Tommy Airey
Tommy Airey

Tommy Airey, a retired teacher in Detroit and co-editor of, works with St. Peter's Episcopal Church and We the People of Detroit, an organization struggling for water justice. 

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Thirsting for Democracy

In the Michigan water crisis, the roots of the problem go a lot deeper than contaminated pipes.
Juergen Faelchle / Shutterstock

Juergen Faelchle / Shutterstock

How are a poisoned water supply in Flint and water shut-offs in Detroit connected? Tommy Airey, co-editor of, talked with Detroit activists Monica Lewis-Patrick and Cecily McClellan to get the story behind the story.

LONG BEFORE water shut-offs and poisoning in Flint, democracy in much of Michigan had been hijacked. By the time a governor-appointed “emergency manager” was foisted on Detroit in spring 2013, every large black-majority city in Michigan—from Flint to Benton Harbor to Highland Park to Saginaw—had been appointed an EM, stripping all powers from elected leadership while possessing the authority to renegotiate or cancel union contracts, hire and fire government employees, and sell, lease, or privatize local assets.

Two years ago, about the same time that Flint’s EM transferred the city’s water source from Detroit’s water system to the highly toxic Flint River, Detroit’s EM ordered the city water and sewerage department to begin shutting off the water of all Detroiters who were two months or more behind on their water bills.

Today, in a city with 40 percent of its population surviving below the poverty line, Detroit water rates are twice the national average, and an estimated 100,000 residents, including many elderly folks and children, have had their water shut off by the city. The measures are forcing many longtime, low-income residents, the majority of them black, to leave the city.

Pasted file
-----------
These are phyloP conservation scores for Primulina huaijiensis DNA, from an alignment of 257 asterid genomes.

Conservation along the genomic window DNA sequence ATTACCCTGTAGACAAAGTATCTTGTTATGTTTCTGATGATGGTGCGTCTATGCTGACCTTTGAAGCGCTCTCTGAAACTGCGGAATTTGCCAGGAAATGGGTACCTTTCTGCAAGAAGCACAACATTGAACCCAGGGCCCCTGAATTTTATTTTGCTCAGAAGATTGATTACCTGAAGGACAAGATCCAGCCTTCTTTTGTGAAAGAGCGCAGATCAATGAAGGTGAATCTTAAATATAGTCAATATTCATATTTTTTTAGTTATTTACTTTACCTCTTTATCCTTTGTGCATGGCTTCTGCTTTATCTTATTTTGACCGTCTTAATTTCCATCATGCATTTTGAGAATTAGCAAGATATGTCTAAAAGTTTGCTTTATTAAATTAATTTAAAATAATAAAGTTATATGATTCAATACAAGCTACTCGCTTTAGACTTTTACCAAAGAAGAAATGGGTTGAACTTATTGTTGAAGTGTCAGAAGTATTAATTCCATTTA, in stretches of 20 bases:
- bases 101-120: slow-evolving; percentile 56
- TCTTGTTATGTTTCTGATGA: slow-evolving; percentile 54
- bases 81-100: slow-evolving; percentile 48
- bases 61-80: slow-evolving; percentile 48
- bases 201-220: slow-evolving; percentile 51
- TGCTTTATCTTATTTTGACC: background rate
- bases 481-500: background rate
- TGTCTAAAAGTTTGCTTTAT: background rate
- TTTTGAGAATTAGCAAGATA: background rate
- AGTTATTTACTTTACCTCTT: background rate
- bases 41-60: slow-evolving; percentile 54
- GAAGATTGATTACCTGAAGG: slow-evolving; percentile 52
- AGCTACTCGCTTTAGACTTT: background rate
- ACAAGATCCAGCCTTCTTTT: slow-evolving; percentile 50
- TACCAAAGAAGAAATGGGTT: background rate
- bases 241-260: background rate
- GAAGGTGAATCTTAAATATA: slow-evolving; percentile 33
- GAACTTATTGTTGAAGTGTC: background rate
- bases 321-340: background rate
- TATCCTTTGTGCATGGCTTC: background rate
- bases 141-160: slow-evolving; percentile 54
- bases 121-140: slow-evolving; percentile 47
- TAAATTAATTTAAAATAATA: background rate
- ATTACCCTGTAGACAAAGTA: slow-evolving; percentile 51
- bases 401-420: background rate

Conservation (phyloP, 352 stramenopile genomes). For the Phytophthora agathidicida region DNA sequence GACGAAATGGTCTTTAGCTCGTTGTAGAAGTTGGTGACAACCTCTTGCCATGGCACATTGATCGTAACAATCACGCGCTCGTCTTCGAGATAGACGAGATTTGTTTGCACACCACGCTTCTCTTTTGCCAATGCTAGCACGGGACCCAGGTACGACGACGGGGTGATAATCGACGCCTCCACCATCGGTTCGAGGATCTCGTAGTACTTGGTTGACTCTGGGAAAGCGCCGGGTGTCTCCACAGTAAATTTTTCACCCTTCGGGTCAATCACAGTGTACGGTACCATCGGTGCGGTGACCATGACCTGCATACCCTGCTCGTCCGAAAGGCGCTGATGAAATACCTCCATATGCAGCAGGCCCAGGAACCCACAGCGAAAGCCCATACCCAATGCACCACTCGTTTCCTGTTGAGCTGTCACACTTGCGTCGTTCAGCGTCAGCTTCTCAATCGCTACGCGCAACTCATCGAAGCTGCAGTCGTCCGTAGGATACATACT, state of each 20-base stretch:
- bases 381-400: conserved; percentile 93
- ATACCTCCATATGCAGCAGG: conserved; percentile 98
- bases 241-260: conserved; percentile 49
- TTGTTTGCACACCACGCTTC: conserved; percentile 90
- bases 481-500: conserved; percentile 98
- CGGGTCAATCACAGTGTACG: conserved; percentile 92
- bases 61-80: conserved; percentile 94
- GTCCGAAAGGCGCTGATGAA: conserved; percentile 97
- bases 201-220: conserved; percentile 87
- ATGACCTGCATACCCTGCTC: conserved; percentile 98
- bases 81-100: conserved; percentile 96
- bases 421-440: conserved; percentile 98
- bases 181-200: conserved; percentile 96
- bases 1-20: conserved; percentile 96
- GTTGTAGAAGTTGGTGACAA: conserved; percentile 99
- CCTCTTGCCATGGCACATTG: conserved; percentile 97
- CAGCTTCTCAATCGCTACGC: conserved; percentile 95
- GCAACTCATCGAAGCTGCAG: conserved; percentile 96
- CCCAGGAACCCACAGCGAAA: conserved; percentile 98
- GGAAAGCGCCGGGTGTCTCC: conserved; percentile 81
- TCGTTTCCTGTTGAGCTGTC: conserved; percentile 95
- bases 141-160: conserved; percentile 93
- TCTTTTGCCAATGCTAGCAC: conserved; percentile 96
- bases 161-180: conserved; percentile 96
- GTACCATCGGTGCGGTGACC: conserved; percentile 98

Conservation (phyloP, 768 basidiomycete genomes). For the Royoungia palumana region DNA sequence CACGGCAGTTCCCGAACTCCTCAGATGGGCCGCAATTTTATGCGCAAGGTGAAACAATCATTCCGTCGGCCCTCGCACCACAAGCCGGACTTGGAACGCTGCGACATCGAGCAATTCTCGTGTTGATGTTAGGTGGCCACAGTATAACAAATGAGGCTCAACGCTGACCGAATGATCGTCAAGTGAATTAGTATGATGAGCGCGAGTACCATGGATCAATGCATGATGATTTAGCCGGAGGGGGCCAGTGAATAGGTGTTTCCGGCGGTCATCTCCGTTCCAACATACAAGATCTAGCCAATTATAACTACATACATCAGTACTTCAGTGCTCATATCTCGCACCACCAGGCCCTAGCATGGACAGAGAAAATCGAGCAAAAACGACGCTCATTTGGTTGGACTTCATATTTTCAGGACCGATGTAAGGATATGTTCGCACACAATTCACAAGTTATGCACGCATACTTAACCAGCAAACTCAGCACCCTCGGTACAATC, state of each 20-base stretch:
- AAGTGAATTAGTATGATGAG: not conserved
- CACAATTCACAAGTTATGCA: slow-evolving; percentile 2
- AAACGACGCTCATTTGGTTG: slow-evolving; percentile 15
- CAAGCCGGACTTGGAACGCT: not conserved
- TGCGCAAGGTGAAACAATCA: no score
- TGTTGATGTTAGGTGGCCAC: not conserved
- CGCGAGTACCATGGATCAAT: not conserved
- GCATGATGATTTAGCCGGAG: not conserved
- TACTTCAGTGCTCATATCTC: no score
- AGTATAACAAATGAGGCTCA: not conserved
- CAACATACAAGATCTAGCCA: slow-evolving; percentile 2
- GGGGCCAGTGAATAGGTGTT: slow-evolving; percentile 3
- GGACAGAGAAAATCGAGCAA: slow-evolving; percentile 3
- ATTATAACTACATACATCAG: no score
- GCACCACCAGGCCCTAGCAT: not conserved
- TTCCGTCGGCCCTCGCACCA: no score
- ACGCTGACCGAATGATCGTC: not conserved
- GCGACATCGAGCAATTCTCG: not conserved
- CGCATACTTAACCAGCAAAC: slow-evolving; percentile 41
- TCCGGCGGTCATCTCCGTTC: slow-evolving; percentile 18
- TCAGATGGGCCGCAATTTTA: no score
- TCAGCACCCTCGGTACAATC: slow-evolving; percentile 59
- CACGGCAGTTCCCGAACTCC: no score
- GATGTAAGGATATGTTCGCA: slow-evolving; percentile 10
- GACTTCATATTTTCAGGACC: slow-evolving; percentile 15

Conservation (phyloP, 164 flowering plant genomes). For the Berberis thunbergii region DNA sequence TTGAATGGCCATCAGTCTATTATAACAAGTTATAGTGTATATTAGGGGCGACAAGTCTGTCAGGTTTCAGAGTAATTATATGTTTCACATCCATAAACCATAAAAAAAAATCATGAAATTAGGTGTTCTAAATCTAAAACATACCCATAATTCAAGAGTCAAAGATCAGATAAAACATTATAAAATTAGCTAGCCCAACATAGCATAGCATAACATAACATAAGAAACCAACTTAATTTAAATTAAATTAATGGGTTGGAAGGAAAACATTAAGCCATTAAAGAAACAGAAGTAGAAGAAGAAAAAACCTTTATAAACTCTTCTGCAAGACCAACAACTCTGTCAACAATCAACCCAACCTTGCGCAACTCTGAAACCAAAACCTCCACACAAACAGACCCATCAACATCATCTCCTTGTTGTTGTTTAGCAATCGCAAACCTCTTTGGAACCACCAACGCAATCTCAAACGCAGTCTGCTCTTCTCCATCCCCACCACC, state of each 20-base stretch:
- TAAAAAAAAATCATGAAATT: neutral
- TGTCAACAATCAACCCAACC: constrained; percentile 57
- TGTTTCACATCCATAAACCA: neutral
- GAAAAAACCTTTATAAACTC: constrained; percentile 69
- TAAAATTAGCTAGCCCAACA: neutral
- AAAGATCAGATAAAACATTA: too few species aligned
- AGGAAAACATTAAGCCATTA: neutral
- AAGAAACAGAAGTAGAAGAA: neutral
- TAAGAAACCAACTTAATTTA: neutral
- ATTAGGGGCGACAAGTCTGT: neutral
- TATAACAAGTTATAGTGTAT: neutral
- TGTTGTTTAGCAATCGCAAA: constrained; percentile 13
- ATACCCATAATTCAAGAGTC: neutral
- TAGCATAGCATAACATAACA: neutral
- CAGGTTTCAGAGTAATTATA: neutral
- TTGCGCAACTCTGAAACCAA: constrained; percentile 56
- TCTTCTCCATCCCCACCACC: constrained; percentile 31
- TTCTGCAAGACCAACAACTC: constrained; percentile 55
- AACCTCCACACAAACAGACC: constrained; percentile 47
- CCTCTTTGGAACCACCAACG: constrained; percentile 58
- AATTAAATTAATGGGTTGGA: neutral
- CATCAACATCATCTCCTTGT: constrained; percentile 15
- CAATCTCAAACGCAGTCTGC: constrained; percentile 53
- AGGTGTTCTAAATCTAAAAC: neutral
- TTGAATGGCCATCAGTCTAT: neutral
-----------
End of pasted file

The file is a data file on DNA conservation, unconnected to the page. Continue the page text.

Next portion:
Since 2008, the grassroots organization We the People of Detroit (WPD), led by five African-American women, has been creatively resisting emergency management—first of the school system and then the entire city—with a steady campaign of awareness-raising, canvassing, water delivery and advocacy for shut-off victims, and a comprehensive mapping project soon to be released.

Monica Lewis-Patrick is the charismatic, energetic point guard of the group, fueled by the Holy Ghost and her morning standard: a cup of coffee sweetened with four sugar packets. Lewis-Patrick, who’s a grandmother and the mother of two teenage daughters, lost her bid for city council two years ago by a few hundred votes. A few weeks later, she lost her only son to gun violence.

Cecily McClellan, the quiet, confident, all-business power forward of Team WPD, is a retired city employee and former vice-president of the Association of Professional and Technical Employees.

I spoke with them at WPD headquarters on the third floor of St. Peter’s Episcopal Church—a stone’s throw from a downtown getting a corporate facelift financed by public bonds, subsidies, and tax abatements to draw companies in from the suburbs, while many residents struggle just to survive and keep their homes. —Tommy Airey

Tommy Airey: Let’s get this straight: Are you advocating for free water for low-income Detroiters?

Monica Lewis-Patrick: Free water has never been the ask. Personally, I’m not opposed to free water. I believe that water is a human right, and that everyone should have access to it. But the ask here in Detroit has always been for affordable water.

What are the mayor’s objections to an affordability plan in Detroit?